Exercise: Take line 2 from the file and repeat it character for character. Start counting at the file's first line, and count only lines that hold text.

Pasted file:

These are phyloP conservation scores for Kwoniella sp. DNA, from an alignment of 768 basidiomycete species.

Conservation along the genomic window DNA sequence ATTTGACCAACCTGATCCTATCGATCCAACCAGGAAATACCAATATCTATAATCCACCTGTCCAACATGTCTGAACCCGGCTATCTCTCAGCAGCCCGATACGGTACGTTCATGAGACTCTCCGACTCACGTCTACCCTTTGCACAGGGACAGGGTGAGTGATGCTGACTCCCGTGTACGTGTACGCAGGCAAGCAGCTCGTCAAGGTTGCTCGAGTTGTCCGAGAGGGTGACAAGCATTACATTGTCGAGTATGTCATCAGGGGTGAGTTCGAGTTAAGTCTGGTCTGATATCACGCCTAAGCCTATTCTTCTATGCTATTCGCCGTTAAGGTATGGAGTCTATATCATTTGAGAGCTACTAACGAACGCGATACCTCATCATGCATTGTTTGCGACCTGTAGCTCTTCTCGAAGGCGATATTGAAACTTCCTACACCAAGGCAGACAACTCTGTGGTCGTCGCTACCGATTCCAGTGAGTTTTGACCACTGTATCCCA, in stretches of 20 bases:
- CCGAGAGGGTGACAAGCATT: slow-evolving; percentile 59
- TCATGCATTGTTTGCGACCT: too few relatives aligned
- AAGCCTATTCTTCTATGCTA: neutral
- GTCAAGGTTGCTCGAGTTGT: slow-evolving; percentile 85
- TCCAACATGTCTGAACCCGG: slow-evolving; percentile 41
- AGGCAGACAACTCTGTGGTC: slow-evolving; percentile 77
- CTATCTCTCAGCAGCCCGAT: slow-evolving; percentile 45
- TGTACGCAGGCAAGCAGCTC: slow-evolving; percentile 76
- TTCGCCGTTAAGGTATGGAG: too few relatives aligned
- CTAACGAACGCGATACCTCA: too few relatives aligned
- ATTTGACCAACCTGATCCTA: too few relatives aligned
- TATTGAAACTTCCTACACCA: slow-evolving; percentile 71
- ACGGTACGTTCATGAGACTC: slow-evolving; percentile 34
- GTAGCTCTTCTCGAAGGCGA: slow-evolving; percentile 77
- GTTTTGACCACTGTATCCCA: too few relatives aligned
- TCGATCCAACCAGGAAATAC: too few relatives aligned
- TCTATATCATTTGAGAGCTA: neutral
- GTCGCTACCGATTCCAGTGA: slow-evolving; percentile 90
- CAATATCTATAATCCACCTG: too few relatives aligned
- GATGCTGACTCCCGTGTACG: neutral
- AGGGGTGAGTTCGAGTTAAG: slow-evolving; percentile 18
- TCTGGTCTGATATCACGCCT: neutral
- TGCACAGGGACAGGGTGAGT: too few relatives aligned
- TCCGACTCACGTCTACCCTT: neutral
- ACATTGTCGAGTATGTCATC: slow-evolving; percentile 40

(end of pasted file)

Conservation along the genomic window DNA sequence ATTTGACCAACCTGATCCTATCGATCCAACCAGGAAATACCAATATCTATAATCCACCTGTCCAACATGTCTGAACCCGGCTATCTCTCAGCAGCCCGATACGGTACGTTCATGAGACTCTCCGACTCACGTCTACCCTTTGCACAGGGACAGGGTGAGTGATGCTGACTCCCGTGTACGTGTACGCAGGCAAGCAGCTCGTCAAGGTTGCTCGAGTTGTCCGAGAGGGTGACAAGCATTACATTGTCGAGTATGTCATCAGGGGTGAGTTCGAGTTAAGTCTGGTCTGATATCACGCCTAAGCCTATTCTTCTATGCTATTCGCCGTTAAGGTATGGAGTCTATATCATTTGAGAGCTACTAACGAACGCGATACCTCATCATGCATTGTTTGCGACCTGTAGCTCTTCTCGAAGGCGATATTGAAACTTCCTACACCAAGGCAGACAACTCTGTGGTCGTCGCTACCGATTCCAGTGAGTTTTGACCACTGTATCCCA, in stretches of 20 bases: